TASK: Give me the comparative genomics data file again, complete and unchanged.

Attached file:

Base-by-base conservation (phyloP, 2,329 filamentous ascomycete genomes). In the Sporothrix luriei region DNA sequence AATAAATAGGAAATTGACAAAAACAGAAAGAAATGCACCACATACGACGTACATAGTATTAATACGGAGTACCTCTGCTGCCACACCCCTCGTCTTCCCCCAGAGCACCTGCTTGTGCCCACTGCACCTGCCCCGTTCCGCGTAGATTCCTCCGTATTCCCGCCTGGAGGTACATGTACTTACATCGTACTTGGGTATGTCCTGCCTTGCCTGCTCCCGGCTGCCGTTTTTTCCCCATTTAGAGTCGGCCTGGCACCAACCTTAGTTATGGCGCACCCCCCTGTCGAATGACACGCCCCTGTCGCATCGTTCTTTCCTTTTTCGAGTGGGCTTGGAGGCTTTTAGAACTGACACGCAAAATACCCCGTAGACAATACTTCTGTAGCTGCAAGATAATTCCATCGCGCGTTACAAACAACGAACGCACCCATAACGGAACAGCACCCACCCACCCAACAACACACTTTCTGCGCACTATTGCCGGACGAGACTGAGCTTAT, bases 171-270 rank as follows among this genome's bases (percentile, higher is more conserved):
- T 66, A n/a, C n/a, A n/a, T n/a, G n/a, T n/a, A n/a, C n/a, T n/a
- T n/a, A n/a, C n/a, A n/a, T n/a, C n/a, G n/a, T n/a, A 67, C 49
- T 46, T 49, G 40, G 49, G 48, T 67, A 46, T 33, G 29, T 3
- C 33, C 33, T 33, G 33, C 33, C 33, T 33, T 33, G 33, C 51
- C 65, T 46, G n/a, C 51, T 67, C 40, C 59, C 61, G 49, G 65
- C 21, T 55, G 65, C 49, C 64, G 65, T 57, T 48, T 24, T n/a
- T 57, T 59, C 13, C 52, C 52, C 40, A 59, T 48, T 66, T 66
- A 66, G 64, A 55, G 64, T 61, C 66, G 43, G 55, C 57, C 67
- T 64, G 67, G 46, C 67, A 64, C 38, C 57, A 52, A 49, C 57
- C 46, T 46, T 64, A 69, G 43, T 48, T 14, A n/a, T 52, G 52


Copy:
Base-by-base conservation (phyloP, 2,329 filamentous ascomycete genomes). In the Sporothrix luriei region DNA sequence AATAAATAGGAAATTGACAAAAACAGAAAGAAATGCACCACATACGACGTACATAGTATTAATACGGAGTACCTCTGCTGCCACACCCCTCGTCTTCCCCCAGAGCACCTGCTTGTGCCCACTGCACCTGCCCCGTTCCGCGTAGATTCCTCCGTATTCCCGCCTGGAGGTACATGTACTTACATCGTACTTGGGTATGTCCTGCCTTGCCTGCTCCCGGCTGCCGTTTTTTCCCCATTTAGAGTCGGCCTGGCACCAACCTTAGTTATGGCGCACCCCCCTGTCGAATGACACGCCCCTGTCGCATCGTTCTTTCCTTTTTCGAGTGGGCTTGGAGGCTTTTAGAACTGACACGCAAAATACCCCGTAGACAATACTTCTGTAGCTGCAAGATAATTCCATCGCGCGTTACAAACAACGAACGCACCCATAACGGAACAGCACCCACCCACCCAACAACACACTTTCTGCGCACTATTGCCGGACGAGACTGAGCTTAT, bases 171-270 rank as follows among this genome's bases (percentile, higher is more conserved):
- T 66, A n/a, C n/a, A n/a, T n/a, G n/a, T n/a, A n/a, C n/a, T n/a
- T n/a, A n/a, C n/a, A n/a, T n/a, C n/a, G n/a, T n/a, A 67, C 49
- T 46, T 49, G 40, G 49, G 48, T 67, A 46, T 33, G 29, T 3
- C 33, C 33, T 33, G 33, C 33, C 33, T 33, T 33, G 33, C 51
- C 65, T 46, G n/a, C 51, T 67, C 40, C 59, C 61, G 49, G 65
- C 21, T 55, G 65, C 49, C 64, G 65, T 57, T 48, T 24, T n/a
- T 57, T 59, C 13, C 52, C 52, C 40, A 59, T 48, T 66, T 66
- A 66, G 64, A 55, G 64, T 61, C 66, G 43, G 55, C 57, C 67
- T 64, G 67, G 46, C 67, A 64, C 38, C 57, A 52, A 49, C 57
- C 46, T 46, T 64, A 69, G 43, T 48, T 14, A n/a, T 52, G 52